Due to the interdependence of the modern world, it is fairly common for citizens of British Columbia to possess assets in many jurisdictions. 

When a BC resident dies with overseas assets and requests for an estate grant, two problems arise:

Should foreign assets be revealed when applying for a British Columbia estate grant?

As part of the application for a grant of probate, would costs be due on the foreign assets?

Foreign Asset Disclosure

If the deceased was a B.C. resident at death, the estate grant applicant must record any property that passes to them as administrators of the deceased’s estate, this implies that any foreign assets of the decedent that transfer to the applicant as administrator of the estate must be reported.

The value shown for each foreign asset represents the asset’s worth as of the decedent’s death, converted to Canadian dollars.


While all foreign assets moving to the executor must be mentioned in the estate grant application, probate costs may not be due on all of these assets.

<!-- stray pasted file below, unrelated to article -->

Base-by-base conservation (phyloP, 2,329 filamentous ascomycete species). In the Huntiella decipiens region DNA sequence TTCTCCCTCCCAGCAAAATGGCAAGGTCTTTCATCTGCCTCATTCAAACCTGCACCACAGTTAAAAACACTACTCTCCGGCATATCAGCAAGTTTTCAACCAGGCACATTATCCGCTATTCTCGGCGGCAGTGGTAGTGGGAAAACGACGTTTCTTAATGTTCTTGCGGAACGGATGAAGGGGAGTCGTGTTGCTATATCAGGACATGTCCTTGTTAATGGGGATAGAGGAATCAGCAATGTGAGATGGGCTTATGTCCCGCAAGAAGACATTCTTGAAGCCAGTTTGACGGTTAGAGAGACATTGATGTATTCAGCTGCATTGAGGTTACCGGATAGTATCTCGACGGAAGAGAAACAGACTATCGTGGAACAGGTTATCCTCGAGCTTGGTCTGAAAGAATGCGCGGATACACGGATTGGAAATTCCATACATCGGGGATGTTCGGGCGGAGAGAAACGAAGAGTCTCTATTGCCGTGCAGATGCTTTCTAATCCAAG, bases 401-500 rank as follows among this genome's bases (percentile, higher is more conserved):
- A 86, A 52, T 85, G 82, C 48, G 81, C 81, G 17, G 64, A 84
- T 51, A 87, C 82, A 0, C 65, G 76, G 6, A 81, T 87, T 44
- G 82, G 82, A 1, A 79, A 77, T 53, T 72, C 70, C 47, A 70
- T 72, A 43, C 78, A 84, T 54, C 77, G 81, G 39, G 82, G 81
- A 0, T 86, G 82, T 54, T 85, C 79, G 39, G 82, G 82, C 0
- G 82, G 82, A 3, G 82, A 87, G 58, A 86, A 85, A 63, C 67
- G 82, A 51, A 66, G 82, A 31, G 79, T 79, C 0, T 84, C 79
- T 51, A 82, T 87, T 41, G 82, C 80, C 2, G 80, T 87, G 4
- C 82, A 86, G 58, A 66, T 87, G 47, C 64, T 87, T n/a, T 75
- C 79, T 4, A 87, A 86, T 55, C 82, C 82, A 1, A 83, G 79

The “value of the estate” is the gross worth of the property moving to the applicant as estate administrator. Real and tangible personal property situated in BC, and intangible personal property located everywhere.

Consequently, only intangible personal property located outside of British Columbia is subject to probate expenses.

The following shows instances of property entitled to BC probate costs based on the principles above:

Foreign intangible assets

Investments and bank accounts 

Real estate 

Private company shares

The Sodagar & Company Law Corporation can assist you. Contact us here and a member of our Wills and Estates team would be pleased to help you if you have any queries concerning probating foreign assets in British Columbia.

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